Hemangioma is the most common benign vascular tumor of infancy. It is more common among baby girls than boys (3:1). Low birth-weight, advanced maternal age, multiple pregnancy (twins and triplets), placenta previa and preeclampsia are all risk factors for developing infantile hemangioma. It is believed that the expression of GLUT1 protein in utero is the placental origin for infantile hemangioma. 

Most hemangiomas don’t occur at birth but appear within the first two weeks of life, most commonly on the head and neck area. It usually starts off as a red spot resembling a scratch, but instead of fading away, it gradually grows. Most infantile hemangiomas grow very rapidly in the first 3 months, they tend to have a growth arrest by 5 months of age, and recede over the next couple of years.  Hemangiomas could be superficial or deep; superficial hemangioma appear bright red, while deep hemangioma appear bluish-purple in color. The majority of hemangiomas are focal, but could occasionally present as segmental or multifocal. 

Hemangioma could arise on its own or as a part of PHACES Syndrome, which was first described by Dr. Ilona Freidan in 1996. It is a syndrome that includes infantile haemangiomas and malformation of eyes, heart, arteries and brain. The acronym PHACES stands for: Posterior fossa abnormalities, Hemangioma, Arterial abnormalities, Cardiac abnormalities, Eye and Endocrine abnormalities and Sternal clefts. 


Segmental haemangioma is more likely to be associated with PHACES syndrome when compared to focal haemangiomas. Moreover, the specific site of the segment affected by hemangioma can indicate the likely problem associated with it. For example, frontotemporal segments are associated with brain malformations, and mandibular segments are associated with cardiac anomalies and airway hemangiomas.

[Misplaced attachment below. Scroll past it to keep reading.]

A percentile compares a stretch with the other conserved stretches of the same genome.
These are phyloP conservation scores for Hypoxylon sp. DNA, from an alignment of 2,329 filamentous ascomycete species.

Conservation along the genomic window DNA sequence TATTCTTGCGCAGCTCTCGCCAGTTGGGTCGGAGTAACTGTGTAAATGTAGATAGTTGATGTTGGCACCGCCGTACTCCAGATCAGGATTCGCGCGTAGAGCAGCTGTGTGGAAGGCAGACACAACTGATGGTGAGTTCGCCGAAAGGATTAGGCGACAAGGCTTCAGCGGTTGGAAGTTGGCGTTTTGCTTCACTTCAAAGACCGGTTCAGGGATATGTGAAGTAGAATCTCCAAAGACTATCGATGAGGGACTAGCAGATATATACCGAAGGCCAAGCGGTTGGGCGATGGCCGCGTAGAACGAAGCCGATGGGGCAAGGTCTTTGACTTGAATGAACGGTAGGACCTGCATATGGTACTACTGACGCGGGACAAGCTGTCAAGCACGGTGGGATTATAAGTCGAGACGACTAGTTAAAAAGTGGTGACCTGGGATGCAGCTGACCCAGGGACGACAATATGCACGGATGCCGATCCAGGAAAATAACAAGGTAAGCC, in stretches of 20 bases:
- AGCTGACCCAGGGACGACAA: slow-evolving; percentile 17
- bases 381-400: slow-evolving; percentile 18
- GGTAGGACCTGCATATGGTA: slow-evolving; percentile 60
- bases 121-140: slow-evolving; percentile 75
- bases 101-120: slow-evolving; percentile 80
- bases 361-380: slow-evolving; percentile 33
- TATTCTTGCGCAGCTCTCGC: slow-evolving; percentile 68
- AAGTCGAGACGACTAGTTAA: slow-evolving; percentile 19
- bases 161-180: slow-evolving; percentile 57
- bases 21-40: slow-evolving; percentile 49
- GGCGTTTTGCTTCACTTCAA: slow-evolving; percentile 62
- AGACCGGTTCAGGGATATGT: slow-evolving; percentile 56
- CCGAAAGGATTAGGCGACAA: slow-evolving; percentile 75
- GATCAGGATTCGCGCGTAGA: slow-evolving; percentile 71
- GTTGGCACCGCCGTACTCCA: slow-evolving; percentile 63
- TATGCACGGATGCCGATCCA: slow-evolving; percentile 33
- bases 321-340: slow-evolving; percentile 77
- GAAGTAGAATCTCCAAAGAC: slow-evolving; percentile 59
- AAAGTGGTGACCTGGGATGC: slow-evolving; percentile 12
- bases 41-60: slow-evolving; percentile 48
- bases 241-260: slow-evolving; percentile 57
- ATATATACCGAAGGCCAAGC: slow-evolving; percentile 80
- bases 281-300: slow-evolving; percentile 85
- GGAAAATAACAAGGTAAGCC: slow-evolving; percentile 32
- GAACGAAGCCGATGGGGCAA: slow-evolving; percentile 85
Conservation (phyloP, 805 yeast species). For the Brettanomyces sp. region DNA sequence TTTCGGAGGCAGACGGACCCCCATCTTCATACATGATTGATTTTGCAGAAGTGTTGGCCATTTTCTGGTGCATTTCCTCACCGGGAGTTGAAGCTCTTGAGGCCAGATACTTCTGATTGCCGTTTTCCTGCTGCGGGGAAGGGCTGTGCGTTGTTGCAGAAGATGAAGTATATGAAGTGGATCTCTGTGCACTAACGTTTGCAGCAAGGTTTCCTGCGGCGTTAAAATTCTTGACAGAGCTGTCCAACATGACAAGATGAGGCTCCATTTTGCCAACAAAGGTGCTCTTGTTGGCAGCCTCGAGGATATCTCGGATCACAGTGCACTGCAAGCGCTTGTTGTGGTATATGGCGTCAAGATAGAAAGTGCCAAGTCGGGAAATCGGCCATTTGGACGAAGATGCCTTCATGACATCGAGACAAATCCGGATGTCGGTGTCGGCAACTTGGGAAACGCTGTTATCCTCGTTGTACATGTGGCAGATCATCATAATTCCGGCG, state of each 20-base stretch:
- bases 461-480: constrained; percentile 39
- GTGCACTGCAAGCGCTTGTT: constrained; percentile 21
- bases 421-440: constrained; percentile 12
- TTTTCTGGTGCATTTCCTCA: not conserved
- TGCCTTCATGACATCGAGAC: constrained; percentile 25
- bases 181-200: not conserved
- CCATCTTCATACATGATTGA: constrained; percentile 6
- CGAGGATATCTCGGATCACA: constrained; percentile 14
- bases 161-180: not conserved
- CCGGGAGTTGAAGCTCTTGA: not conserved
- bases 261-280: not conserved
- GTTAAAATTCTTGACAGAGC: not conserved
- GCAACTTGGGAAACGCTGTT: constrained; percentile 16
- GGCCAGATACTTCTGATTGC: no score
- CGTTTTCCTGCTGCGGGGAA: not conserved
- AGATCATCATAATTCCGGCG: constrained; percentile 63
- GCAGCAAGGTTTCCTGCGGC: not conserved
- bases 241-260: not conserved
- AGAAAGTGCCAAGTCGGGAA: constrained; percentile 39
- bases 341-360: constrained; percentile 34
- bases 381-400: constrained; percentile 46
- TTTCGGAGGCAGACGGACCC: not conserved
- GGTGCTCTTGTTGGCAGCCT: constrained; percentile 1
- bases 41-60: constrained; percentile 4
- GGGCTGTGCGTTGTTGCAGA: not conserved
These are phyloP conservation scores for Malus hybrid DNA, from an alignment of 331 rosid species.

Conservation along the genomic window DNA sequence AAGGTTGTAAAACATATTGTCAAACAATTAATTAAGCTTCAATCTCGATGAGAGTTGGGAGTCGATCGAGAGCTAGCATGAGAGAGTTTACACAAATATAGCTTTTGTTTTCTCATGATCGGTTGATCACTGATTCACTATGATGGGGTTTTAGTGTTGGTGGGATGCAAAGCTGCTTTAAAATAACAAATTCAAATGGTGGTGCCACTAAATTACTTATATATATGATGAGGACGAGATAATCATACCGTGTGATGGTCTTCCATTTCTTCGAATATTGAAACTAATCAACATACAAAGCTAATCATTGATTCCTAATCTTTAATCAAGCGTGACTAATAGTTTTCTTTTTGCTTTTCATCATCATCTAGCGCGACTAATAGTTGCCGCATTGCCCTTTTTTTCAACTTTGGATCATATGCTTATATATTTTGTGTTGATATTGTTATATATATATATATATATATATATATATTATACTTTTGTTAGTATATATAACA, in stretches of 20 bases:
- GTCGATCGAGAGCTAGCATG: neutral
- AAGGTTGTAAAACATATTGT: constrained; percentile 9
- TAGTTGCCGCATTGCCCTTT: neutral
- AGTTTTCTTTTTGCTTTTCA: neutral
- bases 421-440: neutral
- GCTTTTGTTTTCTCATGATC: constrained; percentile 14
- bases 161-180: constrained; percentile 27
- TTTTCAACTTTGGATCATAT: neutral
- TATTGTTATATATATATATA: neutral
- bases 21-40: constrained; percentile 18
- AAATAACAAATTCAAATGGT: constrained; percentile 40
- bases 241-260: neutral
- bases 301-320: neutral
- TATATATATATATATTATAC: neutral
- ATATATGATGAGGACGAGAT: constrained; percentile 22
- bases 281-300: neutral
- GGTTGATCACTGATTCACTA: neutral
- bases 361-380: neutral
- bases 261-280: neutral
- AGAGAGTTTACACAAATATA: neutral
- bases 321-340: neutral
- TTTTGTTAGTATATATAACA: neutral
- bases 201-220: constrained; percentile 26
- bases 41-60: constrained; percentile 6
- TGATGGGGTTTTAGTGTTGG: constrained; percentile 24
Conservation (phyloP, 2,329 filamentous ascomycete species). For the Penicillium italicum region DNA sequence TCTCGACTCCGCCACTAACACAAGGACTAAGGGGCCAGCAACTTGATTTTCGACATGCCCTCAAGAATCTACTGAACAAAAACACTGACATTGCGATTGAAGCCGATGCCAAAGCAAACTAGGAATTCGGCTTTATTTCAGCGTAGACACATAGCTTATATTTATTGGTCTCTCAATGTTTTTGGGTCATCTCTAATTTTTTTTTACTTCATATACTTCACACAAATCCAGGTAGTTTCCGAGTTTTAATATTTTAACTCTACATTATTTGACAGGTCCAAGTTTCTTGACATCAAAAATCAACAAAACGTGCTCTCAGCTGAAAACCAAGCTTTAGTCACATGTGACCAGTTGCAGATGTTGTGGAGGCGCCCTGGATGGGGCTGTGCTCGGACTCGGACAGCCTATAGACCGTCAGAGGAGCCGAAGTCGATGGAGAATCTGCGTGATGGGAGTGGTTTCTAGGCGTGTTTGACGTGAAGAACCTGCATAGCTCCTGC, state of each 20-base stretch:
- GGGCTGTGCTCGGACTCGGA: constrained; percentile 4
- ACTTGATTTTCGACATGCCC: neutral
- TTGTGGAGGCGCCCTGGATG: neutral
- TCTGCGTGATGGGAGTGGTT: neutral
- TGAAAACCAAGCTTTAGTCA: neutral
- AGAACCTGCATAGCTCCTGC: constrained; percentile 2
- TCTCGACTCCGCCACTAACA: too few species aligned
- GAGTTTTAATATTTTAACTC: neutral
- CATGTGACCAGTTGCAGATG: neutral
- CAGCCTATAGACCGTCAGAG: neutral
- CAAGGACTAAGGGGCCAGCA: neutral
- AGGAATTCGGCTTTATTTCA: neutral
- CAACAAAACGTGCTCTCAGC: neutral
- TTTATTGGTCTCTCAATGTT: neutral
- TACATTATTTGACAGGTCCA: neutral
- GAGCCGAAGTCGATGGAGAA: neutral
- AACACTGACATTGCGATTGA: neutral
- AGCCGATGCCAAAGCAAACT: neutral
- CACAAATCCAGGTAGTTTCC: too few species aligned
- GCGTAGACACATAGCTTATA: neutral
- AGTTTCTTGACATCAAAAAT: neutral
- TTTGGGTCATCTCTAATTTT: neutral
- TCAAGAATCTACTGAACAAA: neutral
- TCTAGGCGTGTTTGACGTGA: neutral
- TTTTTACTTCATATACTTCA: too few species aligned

Infants with hemangiomas larger than 24 cm on the face or scalp should undergo investigations to screen them for PHACES syndrome. Investigations include MRI, MRA, CTA, Eye examinations, ear examinations, audiometric testing, echocardiogram and U/S for blood vessels. 

The management of PHACES syndrome is tailored to each child depending on the involved organs. Careful evaluation of major blood vessels in the brain and heart should be undertaken prior to initiating propranolol. 


Written by: Rema Aldihan, medical student.





Epidermolysis bullosa (EB)

Epidermolysis bullosa (EB) is a group of genetic disorders characterized by skin fragility. Patients with EB are prone to developing blisters on their skin and mucous membranes. These blisters can appear anywhere, but most commonly on areas subjected to repeated minor traumas. In some subtypes, blisters may appear in internal organs leading to various debilitating complications. Unlike epidermolysis bullosa acquisita, which is autoimmune in origin, EB arises from a genetic defect in the molecules responsible for adhesion. Loss of adhesion is the main cause of blistering in EB.


There are four known types of Epidermolysis bullosa; EB simplex, Junctional EB, Dystrophic EB, and Kindler syndrome. Within each type there are various subtypes, and severity varies from mild to severe in each EB type. 


Epidermolysis bullosa simplex: 

EBS is usually inherited in an autosomal dominant manner, i.e. an affected parent could transmit it to half of his/her children. The genetic mutations in EBS occur in genes responsible for Keratin 4, Keratin 15, or plectin. The blistering in this type occurs in the epidermis layer, hence EBS doesn’t usually cause scarring. Blistering commonly involves areas that are subjected to repeated friction, such as the hands and feet. Moreover, EBS may be localized to the hands and feet or it may present in a generalized distribution, with relatively mild internal organ involvement.